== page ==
Mates’ Crates: Kei Ishiguro – Rain

Mates’ Crates, a series headed up by our friend Andrei Sandu, dives into the tales behind records and digs deeper into our connections to music. This time, to Japan, with Kei Ishiguro’s “Rain”. 

Label: Invitation  | Year: 1982 | Discogs: Kei Ishiguro – Yokohama Ragtime

I can’t remember where or when I first heard Kei Ishiguro’s “Rain” (雨, pronounced “Ame”). I could spend the rest of this piece expressing my appreciation of the logographic Kanji alphabet – logographic because the characters are visual representations of words and concepts. But having finally come to terms with the fact that 雨 looks like rainfall, I’ll move on.

I have lots of thoughts for this piece, but in a bid to appease WordPress’ readability algorithm (which frequently tells me that mine needs improvement), I’ll attempt a concise summary. I love this album and I’ve wanted it for ages. Receiving it for Christmas was magical.

“Rain” sounds like the glass-half-full optimism I wish I had. Other highlights on the album include the painfully-short “Driving Crazy” and the potassium-infused “BANANA“, which features on recent a Nippon Funk compilation alongside Masayoshi Takanaka, whose “Brazilian Skies” I wrote about last year.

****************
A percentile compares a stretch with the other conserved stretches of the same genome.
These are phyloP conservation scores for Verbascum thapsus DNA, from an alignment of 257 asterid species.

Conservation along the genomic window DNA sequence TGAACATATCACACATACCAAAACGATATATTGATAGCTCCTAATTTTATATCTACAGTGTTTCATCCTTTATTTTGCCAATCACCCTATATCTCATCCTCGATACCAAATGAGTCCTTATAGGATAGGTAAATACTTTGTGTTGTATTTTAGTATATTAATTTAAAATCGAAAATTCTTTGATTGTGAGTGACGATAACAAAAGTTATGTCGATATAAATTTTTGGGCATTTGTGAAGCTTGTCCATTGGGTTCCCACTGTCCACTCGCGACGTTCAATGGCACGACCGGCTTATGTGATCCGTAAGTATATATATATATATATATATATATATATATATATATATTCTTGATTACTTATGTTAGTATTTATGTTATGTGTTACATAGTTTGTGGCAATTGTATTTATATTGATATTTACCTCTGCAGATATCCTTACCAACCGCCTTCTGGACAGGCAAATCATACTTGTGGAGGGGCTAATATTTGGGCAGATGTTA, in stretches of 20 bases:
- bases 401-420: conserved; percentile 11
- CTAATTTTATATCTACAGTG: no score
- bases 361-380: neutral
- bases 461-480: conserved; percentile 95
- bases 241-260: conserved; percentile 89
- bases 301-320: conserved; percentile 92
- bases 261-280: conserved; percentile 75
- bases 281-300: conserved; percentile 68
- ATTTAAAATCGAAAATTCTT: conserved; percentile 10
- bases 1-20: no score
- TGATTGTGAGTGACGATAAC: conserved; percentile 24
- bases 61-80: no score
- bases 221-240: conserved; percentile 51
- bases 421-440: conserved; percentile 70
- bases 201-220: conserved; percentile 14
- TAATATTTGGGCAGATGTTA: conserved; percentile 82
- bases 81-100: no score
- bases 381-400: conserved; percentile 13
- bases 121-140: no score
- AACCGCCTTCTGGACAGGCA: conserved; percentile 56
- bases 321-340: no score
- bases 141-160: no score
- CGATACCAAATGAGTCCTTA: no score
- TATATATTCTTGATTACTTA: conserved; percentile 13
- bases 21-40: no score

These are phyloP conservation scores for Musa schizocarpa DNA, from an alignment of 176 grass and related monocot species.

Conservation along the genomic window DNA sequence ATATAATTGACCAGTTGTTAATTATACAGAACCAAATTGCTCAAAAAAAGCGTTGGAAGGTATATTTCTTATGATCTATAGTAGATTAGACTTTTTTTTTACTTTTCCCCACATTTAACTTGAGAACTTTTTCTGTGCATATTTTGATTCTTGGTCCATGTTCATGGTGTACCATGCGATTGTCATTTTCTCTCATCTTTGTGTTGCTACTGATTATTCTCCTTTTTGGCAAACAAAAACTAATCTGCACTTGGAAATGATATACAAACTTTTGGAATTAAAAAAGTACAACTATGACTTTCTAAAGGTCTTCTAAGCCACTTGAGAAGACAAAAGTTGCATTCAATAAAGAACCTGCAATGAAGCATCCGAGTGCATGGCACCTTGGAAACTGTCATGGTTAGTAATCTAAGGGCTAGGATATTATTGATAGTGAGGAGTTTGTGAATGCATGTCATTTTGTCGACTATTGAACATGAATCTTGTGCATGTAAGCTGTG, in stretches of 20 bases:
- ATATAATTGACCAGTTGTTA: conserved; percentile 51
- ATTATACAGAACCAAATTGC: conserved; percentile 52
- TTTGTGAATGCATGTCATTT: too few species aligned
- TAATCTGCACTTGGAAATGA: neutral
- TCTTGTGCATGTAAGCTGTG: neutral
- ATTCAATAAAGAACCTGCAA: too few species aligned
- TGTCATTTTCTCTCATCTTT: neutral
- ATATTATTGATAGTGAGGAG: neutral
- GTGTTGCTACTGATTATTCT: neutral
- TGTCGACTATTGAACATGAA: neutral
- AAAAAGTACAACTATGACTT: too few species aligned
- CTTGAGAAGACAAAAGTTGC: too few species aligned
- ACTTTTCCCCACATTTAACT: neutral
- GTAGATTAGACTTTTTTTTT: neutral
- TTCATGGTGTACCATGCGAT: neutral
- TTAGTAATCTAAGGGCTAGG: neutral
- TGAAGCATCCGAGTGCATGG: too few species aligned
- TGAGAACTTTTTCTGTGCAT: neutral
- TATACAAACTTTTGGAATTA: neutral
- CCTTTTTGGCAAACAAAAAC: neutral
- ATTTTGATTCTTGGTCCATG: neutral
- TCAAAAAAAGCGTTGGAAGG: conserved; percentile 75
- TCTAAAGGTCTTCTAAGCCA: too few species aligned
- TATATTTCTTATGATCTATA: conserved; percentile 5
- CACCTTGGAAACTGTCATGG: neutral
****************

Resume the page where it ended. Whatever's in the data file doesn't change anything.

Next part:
I was disappointed by how little I could find about Ishiguro online. Whilst a thrillingly nostalgic reminder of how far the internet has come, her distinctly Windows XP website shed very little light.

On the other hand, I could write at length about Japanese city pop. In short, the economic boom of the late 1970s saw the emergence of new, Western-influenced music aimed at an emerging class of wealthy, city-dwelling listeners with Walkmans and cassette decks in their cars. Felix Thompson does a much better job of explaining this here.

Tracks like “Yokohama Honky Tonk Blues” are a Japanese vision of what the US is “supposed to” sound like. (Incidentally, Yellow Magic Orchestra’s “Tighten Up” is essentially  Japanese musicians performing an American vision of what Japan is “supposed to” sound like).

Regular readers / listeners will know I’m fascinated by cultural crossovers, so was immediately drawn to hearing distinctly African-American genres like Jazz and Funk performed in Japanese. Coupled with beautiful art which I can only describe – in a probably culturally unaware way – as feeling distinctly Japanese, albums like Yokohama Ragtime are simply wonderful.

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